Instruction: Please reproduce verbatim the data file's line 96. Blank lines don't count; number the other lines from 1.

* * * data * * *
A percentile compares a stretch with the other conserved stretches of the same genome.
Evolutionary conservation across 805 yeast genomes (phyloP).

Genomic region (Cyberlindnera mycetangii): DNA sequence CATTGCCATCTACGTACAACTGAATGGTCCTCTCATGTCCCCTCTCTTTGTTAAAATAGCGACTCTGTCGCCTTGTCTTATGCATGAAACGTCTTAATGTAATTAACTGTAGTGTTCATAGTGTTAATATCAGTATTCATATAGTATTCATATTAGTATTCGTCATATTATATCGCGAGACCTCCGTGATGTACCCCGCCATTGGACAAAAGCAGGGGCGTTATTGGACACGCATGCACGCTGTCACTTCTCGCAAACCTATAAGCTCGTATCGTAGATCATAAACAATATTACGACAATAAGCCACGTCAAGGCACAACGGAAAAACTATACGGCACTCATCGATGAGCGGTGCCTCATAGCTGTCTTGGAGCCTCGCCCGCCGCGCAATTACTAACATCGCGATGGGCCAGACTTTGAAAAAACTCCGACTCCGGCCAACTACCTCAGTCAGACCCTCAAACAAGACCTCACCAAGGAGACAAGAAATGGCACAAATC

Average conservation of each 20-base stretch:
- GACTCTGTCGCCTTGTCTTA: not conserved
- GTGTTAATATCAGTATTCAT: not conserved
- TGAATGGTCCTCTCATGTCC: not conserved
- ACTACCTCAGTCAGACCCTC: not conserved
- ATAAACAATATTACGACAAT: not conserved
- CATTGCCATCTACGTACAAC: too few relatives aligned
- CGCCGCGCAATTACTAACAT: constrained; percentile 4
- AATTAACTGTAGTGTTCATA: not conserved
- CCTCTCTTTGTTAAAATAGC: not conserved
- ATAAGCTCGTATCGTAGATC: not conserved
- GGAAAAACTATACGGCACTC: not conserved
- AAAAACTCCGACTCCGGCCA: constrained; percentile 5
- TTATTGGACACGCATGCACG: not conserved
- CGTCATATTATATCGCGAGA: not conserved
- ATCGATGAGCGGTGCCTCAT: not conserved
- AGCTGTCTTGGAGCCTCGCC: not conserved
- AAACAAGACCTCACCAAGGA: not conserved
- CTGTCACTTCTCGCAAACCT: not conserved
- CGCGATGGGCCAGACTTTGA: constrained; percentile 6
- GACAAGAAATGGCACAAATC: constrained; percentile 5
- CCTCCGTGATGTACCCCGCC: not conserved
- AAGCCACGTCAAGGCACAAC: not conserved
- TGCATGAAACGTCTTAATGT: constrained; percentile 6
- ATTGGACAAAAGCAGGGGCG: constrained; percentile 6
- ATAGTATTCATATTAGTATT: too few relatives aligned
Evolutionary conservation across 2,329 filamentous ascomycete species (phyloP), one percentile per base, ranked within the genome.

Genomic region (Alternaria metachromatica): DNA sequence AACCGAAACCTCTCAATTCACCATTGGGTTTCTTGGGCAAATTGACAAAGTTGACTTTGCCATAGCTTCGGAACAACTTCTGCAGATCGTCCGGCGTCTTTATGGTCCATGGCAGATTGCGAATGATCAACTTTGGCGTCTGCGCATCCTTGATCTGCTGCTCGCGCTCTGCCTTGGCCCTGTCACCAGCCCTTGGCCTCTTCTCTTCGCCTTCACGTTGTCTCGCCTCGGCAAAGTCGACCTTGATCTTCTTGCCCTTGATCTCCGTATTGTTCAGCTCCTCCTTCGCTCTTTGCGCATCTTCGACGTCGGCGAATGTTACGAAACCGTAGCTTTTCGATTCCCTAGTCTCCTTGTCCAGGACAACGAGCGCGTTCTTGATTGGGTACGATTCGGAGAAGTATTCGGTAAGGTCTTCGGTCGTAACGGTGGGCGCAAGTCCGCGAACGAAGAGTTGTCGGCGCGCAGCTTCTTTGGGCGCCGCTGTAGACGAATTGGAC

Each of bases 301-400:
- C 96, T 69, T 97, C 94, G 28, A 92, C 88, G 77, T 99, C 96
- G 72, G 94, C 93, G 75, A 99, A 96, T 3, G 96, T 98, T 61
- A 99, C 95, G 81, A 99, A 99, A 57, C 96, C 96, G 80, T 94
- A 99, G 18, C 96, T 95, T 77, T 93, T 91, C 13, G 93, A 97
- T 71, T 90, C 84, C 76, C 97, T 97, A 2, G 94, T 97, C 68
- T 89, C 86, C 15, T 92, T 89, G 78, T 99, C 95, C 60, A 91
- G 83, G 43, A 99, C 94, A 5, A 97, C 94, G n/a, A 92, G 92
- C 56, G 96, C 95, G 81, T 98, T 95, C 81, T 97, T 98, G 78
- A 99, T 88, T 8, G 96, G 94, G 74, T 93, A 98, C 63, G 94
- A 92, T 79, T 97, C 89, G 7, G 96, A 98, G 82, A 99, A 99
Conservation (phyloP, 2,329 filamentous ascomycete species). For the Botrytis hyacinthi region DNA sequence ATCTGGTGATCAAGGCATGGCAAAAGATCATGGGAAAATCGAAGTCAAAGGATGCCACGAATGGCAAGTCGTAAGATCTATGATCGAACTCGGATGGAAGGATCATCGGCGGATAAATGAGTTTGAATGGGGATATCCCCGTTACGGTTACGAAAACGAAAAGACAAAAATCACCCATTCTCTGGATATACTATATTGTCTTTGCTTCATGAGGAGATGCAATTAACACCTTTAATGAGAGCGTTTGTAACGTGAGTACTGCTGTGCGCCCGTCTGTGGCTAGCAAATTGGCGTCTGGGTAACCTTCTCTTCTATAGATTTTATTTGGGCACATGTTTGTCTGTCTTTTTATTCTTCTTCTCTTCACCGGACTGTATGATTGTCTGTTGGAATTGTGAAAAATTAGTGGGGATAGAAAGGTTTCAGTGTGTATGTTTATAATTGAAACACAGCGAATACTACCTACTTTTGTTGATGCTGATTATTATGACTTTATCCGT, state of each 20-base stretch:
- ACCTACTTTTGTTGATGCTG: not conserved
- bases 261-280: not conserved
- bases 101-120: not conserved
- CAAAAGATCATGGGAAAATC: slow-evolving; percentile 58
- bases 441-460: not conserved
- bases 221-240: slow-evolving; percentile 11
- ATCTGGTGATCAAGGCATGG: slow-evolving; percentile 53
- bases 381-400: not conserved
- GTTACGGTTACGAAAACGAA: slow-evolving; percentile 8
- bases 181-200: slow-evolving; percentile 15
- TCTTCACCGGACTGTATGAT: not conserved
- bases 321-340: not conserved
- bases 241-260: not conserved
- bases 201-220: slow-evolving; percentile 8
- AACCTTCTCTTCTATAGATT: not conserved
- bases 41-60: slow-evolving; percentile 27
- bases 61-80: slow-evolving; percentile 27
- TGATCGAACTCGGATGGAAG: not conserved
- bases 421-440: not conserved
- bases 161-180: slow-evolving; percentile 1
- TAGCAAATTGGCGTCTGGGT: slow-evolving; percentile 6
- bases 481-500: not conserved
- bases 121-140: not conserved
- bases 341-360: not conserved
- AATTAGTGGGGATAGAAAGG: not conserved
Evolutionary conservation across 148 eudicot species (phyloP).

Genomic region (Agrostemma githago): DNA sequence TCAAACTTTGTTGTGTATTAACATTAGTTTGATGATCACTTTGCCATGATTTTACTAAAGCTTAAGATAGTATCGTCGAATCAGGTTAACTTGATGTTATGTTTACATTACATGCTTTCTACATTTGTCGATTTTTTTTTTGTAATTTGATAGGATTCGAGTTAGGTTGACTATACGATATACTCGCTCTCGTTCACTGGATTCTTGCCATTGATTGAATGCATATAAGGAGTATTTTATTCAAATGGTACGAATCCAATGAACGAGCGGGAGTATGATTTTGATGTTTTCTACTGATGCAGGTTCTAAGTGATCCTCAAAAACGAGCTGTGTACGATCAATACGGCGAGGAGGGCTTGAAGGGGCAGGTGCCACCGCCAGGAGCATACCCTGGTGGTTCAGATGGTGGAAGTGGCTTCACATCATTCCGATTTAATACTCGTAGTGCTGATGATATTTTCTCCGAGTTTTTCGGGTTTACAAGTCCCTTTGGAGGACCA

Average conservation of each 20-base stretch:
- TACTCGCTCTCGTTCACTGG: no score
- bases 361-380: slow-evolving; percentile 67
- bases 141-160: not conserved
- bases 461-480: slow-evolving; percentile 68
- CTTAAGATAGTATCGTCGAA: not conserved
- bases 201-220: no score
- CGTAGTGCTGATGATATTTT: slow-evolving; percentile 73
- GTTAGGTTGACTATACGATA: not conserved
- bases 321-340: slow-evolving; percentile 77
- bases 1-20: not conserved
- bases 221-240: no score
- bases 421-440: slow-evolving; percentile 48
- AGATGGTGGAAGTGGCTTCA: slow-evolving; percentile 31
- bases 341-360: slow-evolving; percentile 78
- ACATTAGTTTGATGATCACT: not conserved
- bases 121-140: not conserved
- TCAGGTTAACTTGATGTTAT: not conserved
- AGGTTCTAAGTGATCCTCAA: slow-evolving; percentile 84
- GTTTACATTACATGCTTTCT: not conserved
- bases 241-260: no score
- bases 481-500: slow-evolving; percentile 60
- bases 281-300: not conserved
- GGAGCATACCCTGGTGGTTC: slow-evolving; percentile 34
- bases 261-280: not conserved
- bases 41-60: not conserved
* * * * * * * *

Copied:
- bases 41-60: not conserved